The scars of her surgeries cut a tracery upon the skin of her legs and torso, in her legs the joins of the scar tissue were marked by uneven and lumpy unfinished appearance she wept to describe to her sisters as “Frankenstein patchwork”.  Never outwardly vain, the fact that Erica had lived her entire life with a body given the grace and poise of a young deer had been an unnoticed pillar of her life, until the accident and surgery that had left her robbed of grace, and mortified at the sight of her legs.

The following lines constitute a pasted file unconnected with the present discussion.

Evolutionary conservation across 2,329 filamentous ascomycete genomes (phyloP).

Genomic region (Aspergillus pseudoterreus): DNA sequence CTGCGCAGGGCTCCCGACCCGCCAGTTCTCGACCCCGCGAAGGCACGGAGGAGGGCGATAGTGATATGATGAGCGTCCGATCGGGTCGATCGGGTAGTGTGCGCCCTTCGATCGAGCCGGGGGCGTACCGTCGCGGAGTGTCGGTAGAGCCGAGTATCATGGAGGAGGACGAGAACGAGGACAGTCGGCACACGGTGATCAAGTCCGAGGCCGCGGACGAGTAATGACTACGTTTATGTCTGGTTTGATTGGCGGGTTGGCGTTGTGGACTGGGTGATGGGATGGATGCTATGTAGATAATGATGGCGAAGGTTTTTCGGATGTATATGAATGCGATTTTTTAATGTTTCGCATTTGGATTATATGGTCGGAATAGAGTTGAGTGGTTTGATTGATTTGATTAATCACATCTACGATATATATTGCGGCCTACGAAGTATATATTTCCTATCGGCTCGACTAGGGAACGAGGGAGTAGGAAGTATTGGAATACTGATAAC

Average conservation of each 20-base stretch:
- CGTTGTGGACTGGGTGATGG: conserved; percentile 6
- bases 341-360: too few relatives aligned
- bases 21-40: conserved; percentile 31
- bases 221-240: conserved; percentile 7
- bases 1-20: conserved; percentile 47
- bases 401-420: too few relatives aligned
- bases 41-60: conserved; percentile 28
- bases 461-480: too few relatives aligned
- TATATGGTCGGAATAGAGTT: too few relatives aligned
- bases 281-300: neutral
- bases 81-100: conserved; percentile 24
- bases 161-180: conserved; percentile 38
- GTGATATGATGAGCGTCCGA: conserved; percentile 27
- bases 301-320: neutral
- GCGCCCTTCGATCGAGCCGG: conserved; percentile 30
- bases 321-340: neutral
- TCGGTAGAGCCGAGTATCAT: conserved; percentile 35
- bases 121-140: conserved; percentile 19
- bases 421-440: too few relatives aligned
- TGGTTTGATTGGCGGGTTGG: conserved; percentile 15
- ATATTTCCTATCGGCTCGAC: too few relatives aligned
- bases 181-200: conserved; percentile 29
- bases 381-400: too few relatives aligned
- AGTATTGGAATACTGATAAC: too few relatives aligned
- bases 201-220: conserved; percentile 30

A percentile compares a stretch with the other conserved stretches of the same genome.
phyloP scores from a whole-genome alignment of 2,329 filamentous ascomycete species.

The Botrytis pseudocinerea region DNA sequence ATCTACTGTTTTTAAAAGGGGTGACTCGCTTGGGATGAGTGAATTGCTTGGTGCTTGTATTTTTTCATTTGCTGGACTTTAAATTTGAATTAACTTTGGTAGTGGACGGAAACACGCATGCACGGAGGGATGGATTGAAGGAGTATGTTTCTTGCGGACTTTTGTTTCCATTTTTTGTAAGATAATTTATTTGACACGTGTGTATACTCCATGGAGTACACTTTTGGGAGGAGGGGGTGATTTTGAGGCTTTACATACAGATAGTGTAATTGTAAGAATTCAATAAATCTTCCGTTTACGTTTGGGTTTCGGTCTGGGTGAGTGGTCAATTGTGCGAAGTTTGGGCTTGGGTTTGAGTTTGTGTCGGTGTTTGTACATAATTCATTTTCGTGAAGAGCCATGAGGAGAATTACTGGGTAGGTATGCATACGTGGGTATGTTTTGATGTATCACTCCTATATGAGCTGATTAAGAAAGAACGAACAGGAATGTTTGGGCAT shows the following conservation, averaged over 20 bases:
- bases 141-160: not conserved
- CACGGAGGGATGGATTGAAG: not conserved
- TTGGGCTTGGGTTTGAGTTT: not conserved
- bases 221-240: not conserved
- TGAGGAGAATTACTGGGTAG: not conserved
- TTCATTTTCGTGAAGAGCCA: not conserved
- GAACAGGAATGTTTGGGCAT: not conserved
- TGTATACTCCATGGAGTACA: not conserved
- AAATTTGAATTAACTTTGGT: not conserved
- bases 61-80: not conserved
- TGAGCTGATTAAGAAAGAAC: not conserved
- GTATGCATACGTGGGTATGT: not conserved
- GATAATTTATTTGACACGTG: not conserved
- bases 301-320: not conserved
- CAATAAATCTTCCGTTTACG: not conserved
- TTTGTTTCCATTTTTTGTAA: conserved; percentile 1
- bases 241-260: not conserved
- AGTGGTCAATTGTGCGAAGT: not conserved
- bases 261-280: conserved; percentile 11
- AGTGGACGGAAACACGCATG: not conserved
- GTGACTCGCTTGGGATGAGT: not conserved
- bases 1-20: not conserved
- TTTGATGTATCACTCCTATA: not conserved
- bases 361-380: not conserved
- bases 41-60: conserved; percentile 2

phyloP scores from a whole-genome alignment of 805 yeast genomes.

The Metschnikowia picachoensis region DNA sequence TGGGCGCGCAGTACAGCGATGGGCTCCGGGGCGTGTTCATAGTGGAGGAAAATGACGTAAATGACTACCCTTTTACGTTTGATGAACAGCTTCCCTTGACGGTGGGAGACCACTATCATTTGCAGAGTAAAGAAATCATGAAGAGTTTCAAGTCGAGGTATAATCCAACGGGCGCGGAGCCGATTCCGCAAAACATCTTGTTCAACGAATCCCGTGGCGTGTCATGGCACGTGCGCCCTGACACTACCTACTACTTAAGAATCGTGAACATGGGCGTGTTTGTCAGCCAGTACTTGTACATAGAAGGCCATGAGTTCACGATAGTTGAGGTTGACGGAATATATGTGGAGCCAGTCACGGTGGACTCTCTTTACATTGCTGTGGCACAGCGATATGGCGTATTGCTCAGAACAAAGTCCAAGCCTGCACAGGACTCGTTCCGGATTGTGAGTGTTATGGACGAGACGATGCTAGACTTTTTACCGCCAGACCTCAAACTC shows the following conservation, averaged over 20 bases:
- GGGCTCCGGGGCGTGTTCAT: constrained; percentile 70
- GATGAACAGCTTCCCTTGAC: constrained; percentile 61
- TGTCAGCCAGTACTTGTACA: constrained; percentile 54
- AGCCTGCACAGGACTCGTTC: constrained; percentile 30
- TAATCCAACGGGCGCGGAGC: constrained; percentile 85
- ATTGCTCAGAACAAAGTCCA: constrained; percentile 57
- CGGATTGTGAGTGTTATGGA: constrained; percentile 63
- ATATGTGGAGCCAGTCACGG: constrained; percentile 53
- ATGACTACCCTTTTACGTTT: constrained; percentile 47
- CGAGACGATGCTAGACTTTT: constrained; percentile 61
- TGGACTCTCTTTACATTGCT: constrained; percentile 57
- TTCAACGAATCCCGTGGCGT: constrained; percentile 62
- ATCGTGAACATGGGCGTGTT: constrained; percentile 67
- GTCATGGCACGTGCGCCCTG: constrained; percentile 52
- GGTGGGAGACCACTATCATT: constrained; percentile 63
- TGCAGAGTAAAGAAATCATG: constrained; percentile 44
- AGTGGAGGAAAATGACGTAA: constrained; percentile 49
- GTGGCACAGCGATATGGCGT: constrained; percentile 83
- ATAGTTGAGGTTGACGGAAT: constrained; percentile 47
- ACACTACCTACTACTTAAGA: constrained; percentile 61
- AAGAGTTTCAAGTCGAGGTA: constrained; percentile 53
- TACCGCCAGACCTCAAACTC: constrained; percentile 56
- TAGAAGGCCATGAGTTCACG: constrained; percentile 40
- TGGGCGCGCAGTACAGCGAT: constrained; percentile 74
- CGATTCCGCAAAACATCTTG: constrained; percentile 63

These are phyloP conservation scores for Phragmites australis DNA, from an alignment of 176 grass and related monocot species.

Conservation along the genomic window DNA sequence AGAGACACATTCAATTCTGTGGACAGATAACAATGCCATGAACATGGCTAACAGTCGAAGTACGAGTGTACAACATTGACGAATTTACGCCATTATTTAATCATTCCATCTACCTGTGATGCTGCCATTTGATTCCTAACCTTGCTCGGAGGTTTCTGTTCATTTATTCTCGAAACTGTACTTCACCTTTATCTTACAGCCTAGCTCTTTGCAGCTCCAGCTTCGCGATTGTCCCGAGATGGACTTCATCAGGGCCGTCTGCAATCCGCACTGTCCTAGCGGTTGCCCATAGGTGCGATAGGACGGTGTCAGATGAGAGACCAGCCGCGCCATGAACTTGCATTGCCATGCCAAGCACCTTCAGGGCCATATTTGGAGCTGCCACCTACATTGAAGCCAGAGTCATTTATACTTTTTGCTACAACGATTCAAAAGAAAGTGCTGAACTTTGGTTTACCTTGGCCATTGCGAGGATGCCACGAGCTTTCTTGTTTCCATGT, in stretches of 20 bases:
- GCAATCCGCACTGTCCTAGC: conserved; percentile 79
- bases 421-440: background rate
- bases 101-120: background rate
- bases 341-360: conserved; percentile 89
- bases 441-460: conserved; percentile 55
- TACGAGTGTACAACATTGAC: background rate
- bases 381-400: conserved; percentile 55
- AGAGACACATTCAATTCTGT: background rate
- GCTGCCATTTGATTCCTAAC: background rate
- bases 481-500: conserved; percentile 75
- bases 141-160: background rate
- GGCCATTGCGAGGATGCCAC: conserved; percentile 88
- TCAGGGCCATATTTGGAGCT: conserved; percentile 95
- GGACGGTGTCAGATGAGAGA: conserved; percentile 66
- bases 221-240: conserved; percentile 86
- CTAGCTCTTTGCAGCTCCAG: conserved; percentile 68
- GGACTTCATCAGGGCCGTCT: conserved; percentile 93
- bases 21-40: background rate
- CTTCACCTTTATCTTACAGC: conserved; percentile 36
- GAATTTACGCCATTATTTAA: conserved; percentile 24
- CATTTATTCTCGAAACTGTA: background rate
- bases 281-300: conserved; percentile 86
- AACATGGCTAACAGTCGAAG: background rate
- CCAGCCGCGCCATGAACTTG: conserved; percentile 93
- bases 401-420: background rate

Erica did not believe in depression; while she struggled with it, she never yielded to it, and fought to pour her energies back into her work, regaining the professional ground lost, and attempting to invest the same joy in building wealth for her clients that she had always found in the dance; but her life was without balance, and the strain was showing when she was not at work.  Her community had been there for her, but at some of the celebrations she felt no longer comfortable.  Today was Litha, the midsummer where she would once have leapt the fire with the others to burn off ill luck and celebrate the sheer joy of life in honour of Lord Frey, the lord of the dance, and the ever renewing earth.  She could not jump over the fire, nor stand the looks of pity when she sat with the old folks to watch the young and strong leap in joy now denied her.